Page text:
Power washing may also be used to remove efflorescence which is a natural chemical reaction initiated by water. Moisture held internally or on the surface of porous materials such as flagstone, brick, concrete pavers, or mortars, brings soluble salts to the surface. When that moisture evaporates, it leaves a coating of salt. It can appear immediately after a new installation or gradually over several seasons. Some people worry that efflorescence is an indicator of substandard materials or workmanship. It is not. It happens naturally when environmental conditions are right and is easily remedied.
Plan for Normal Problems Caused by Settlement
No matter where you live, the elements play a factor in your landscape’s longevity. Over time, the effects of wind, rain, heat, cold, and subsurface water movement will cause settlement. A patio that is set in a concrete base is the most solid and immoveable surface. Flagstone or broken flagstone set on a compacted substrate base – even if done correctly – is more vulnerable to settlement over time. Periodically, you must take up the stone, refresh the base, and relay it.
Patio on Concrete Base
The big advantage of concrete is durability. When a patio or walkway is supported by a concrete slab, even if an area underneath it were to wash out, it is less likely to tip up or form a depression. That’s because the solid slab will bridge over small voids created by erosion underneath. On the downside, a concrete base is expensive and impermeable, so surface water can’t percolate through it naturally into the ground.
Patio on a Compacted Substrate Base
With a compacted substrate base, the effect of underground water movement is more likely to show up as heaving or depressions. Over time, water movement may pull smaller particles away bit by bit, causing stone or pavers to sink or tip. If you have a pocket underneath a stone where water builds up and freezes, it’s going to cause that patio or walkway to heave or fracture and dislodge stones or pavers.
Deal with Drainage on Your Property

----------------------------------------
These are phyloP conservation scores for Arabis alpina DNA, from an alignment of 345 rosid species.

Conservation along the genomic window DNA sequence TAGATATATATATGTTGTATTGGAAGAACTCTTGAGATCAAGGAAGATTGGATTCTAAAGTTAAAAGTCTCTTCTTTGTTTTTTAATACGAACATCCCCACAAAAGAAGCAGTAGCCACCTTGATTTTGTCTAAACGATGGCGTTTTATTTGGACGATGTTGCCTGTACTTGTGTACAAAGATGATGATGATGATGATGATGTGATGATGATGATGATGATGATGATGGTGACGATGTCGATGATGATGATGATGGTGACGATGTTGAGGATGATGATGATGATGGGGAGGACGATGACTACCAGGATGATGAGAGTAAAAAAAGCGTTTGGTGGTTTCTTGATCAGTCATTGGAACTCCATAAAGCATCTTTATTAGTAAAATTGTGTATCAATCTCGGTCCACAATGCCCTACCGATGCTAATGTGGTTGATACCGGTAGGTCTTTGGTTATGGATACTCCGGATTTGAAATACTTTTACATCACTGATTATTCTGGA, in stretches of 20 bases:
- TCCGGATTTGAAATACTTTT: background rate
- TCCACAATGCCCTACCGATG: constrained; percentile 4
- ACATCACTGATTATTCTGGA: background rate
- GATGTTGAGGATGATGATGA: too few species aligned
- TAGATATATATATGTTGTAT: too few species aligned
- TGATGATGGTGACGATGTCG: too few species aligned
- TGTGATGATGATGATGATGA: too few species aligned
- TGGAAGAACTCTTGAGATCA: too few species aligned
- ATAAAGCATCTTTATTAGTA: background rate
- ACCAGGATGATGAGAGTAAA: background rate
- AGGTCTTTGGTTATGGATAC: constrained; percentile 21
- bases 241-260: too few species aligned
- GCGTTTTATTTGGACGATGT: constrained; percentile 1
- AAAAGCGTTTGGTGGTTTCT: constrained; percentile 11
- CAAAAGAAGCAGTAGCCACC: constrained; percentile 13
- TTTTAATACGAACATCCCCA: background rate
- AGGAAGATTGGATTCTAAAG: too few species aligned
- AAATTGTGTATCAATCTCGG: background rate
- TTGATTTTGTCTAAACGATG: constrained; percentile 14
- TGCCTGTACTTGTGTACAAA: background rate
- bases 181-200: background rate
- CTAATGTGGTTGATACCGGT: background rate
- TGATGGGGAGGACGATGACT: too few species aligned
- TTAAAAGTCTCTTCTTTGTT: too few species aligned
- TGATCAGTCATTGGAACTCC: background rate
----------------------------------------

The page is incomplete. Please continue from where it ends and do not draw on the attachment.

Ongoing settlement issues with your patios and walkways could be due to poor drainage or the absence of a proper drainage system when the hardscape was installed. It is worth your while to get professional advice and if recommended, invest in a drainage plan that will prevent this problem from recurring year after year.
Here’s why: Both patio and walkway features are affected by the freeze/thaw cycle. Deterioration in a hardscape happens the same way as a pothole on a road – when left alone, the hole just gets bigger because every time it fills with water and freezes it grows. This small maintenance task can grow into a big problem if left unattended.
Fix Little Problems to Prevent Big Ones
Another reason not to put off routine seasonal maintenance: With a brick or stone walkway it can be difficult to match the material since many years may have passed since it was installed – and it may be difficult to get an exact match even with the same product because the older material is weathered. It is better to regularly make small repairs that will be unobtrusive.
If you notice the stones in your patio or walkway have been tipping up at the edges, cracking, or settling, it may mean you need to commit to a seasonal maintenance schedule.
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All images ©Morgan Howarth Photography excepted as noted.